When he attended graduate school at the University of Mississippi, Joe York, 35, had no idea he was about to become a documentarian of living anthropology. He probably didn’t even know there was such a thing. Come to think of it, I don’t know if there is such a thing. I just like the term. It seems to capture the essence of what York does with his movie camera as he travels throughout the South.
The Alabama native had worked on digs as an archaeologist in the South. “I was always interested in understanding our past and our culture,” says York, who majored in anthropology and archaeology as an undergraduate at Auburn.
But while working on unearthing the past, he discovered he was more interested in the living than the dead. “We were trying to piece together these lives from people buried beneath the dirt,” he says. “I thought, ‘Wouldn’t it be cool if we could know these people?’”
“And on these digs, I started interviewing people — I have all these tapes,” he continues. “And I realized that’s what I like doing. I like taking these ephemeral stories and putting them in a place that they’re not ephemeral anymore.”
He enrolled in the master’s program at the Center for the Study of Southern Culture at Ole Miss, set down the shovel and picked up a camera. He then began filming ordinary people doing extraordinary things. His first movie, in 2002, was called “Saving Seeds,” about a Kentucky man, Bill Best, who preserves heirloom seeds. “The Johnny Appleseed of Appalachia,” York calls Best.
Since then, York estimates he has made some three dozen short movies about people who preserve and further the idea of Southern food, whether a catfish joint in Mississippi or a family of peanut farmers in Georgia. He recently completed a one-hour feature on Southern food, “Pride and Joy,” which is a tapestry of his previous work.
At the Southern Foodways Alliance annual symposium last weekend in Oxford, Miss., York showed a barbecue short about an African-American pitmaster named Helen Turner, who works long days shoveling embers beneath meats at her barbecue joint in rural Tennessee. The film, along with its star, who attended the showing, received a standing ovation.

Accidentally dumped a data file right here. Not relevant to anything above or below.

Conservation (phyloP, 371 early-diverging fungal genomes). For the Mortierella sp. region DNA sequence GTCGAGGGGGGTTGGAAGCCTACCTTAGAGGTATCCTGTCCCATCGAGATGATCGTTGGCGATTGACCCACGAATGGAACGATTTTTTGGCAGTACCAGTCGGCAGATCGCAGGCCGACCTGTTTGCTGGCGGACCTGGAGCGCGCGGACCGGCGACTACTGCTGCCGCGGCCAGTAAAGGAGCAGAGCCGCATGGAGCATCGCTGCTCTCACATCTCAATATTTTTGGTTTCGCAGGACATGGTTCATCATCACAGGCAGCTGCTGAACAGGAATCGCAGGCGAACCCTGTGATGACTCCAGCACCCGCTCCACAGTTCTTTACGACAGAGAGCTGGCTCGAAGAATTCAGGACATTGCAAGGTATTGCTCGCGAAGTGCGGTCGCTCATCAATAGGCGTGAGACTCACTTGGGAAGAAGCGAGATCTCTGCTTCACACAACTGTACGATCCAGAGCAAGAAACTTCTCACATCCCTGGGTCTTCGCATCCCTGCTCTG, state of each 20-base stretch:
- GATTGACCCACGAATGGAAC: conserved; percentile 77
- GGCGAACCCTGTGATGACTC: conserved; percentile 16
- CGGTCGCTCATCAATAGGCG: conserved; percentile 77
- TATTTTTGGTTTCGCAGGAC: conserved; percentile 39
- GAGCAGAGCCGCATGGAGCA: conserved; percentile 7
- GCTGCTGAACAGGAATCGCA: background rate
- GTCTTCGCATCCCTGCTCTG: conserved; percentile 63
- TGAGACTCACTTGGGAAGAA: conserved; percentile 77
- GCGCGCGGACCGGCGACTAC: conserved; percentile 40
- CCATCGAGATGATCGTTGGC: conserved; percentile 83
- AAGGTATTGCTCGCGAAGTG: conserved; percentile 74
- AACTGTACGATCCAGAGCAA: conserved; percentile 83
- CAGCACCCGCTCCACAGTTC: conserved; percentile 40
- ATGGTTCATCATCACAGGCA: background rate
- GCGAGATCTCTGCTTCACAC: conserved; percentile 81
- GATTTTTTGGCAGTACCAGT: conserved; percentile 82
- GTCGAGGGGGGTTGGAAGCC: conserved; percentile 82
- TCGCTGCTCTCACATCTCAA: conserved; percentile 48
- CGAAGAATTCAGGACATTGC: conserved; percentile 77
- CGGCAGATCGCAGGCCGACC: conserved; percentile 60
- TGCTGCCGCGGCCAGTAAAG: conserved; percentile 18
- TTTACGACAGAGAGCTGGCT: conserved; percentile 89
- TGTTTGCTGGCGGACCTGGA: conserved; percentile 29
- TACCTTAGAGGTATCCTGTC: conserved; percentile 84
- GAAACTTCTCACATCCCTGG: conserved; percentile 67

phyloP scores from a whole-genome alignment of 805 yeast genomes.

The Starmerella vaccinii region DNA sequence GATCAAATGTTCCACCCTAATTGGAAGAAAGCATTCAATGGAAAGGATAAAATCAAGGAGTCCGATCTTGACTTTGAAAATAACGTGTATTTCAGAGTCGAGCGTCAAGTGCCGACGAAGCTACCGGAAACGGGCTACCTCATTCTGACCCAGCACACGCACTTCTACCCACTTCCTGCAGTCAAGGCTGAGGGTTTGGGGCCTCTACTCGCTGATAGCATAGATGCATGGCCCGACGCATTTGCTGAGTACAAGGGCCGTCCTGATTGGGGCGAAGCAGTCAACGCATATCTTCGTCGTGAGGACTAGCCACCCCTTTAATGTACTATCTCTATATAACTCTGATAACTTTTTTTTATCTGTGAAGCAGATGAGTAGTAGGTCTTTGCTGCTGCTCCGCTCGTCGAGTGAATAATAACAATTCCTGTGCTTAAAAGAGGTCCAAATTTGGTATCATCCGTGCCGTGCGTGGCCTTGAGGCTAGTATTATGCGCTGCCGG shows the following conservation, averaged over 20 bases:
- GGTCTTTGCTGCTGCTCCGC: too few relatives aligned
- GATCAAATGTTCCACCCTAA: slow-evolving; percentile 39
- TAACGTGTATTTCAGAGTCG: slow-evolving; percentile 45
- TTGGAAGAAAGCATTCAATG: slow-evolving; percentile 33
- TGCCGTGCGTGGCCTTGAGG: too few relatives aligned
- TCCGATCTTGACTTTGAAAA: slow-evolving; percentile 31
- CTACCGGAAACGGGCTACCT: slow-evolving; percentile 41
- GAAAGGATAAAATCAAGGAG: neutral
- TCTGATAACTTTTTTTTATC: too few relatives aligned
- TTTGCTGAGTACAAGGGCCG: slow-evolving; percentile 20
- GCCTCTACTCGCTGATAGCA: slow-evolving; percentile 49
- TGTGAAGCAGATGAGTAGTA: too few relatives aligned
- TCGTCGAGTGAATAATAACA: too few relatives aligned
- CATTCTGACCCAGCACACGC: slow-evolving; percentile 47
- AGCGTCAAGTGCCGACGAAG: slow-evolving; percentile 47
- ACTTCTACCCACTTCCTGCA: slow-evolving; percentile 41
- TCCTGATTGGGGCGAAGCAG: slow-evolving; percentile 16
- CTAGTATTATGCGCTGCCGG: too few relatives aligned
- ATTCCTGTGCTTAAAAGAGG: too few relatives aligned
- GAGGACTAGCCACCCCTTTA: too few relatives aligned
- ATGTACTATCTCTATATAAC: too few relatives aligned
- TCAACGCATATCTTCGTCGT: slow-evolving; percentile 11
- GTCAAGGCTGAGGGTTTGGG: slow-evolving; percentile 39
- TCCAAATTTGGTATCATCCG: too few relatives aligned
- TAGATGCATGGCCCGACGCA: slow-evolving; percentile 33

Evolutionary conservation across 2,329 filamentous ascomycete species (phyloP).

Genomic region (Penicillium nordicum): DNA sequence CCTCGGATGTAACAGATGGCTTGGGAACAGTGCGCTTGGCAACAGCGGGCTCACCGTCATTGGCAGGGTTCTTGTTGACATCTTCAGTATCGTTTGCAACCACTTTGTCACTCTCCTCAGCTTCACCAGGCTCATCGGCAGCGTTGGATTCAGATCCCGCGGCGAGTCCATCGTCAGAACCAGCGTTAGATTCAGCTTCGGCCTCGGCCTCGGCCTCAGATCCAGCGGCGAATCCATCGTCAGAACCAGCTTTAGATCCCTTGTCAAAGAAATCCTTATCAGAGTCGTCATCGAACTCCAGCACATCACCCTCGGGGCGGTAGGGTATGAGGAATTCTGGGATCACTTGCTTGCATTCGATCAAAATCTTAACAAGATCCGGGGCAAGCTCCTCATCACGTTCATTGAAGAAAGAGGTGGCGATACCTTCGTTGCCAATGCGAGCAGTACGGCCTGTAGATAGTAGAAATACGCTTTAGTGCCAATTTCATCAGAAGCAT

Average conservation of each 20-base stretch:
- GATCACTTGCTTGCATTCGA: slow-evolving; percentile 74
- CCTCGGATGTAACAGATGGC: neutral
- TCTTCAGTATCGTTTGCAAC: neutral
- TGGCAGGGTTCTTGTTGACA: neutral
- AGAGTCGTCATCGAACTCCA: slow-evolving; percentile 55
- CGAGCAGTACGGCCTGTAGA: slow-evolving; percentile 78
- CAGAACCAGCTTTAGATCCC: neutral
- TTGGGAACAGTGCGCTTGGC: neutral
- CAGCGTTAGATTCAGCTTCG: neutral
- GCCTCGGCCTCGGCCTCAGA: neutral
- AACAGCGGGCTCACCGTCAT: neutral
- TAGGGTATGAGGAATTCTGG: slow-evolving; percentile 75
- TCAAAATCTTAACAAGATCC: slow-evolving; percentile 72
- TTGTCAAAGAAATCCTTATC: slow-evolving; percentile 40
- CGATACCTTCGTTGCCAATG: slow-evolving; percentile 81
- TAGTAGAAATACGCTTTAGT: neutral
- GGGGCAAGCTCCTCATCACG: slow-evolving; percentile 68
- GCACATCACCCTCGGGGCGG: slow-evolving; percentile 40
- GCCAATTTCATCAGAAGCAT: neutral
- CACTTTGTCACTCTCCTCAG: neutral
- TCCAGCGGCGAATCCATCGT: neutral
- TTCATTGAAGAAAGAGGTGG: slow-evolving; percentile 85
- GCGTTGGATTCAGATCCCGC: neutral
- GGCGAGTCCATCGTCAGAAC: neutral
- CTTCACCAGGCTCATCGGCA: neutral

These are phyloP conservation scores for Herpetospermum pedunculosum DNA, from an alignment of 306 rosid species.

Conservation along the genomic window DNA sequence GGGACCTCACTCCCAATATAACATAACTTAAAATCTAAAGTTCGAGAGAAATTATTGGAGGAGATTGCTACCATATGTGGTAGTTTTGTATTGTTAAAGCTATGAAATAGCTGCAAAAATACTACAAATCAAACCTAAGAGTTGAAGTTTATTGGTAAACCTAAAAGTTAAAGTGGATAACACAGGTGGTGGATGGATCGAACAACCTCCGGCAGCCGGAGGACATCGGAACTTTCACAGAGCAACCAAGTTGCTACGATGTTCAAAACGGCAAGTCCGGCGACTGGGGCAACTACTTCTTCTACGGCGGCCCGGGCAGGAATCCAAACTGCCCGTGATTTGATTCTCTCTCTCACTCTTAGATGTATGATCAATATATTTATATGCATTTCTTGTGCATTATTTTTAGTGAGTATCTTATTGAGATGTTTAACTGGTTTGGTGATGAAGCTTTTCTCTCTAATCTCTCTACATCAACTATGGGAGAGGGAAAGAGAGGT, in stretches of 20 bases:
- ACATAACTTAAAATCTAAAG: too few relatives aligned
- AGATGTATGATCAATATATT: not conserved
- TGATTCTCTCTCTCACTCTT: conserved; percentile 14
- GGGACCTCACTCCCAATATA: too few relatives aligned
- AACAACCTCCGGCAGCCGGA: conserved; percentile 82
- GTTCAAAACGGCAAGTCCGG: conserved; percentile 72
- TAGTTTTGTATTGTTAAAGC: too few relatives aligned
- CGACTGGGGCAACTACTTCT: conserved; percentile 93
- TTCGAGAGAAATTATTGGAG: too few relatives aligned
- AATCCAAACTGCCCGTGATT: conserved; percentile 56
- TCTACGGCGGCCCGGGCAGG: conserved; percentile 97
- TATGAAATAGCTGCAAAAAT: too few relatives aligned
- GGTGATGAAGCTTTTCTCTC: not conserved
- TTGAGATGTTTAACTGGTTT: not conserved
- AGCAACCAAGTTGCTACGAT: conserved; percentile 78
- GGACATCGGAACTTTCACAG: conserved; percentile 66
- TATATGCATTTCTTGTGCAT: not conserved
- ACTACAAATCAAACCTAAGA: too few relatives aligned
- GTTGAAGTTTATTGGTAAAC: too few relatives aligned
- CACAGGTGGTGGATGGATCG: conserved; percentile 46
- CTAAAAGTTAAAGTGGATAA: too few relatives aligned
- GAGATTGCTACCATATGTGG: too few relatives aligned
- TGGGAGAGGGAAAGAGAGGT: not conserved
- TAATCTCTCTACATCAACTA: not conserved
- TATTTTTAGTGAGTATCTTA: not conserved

This year’s SFA conference was on barbecue. (I will write about it in my November column.) York has made several films about barbecue. They include examinations of sausage-making at a joint called Southside Market in Elgin, Texas, and whole hog cookery by tradition-bound pitmasters Rodney Scott in Hemingway, S.C., and Sam Jones in Ayden, N.C. Each film tells a larger story, whether about German immigration to Texas or cultural perseverance along the East Coast.
“It is the visual realization of the SFA to document and celebrate the culture of the South through the food,” York says. “Not the food itself. We’re talking about gender issues and race. Food just makes those issues easier to digest, to use a bad pun.”
York says that his barbecue travels have taught him that secrecy is suspect. “If you talk to the people who really cook barbecue and use wood and do it for 12, 18 hours, they tell you the secret is just work,” he says. “Anybody who tells you they have a secret, be suspicious of them. Because everyone who is really good at this has told me the same thing: ‘There is no secret to what I do, I just work my [rear] off.’”
“All the sauces and everything is about where you’re from, the region,” he continues. “But the thing that threads through all of it is honesty and hard work.”
York is still an anthropologist. These days, though, he searches among the daily lives of Southerners for clues about identity, heritage and, of course, the passion of food.
“How cool is it that I can study us,” he says.
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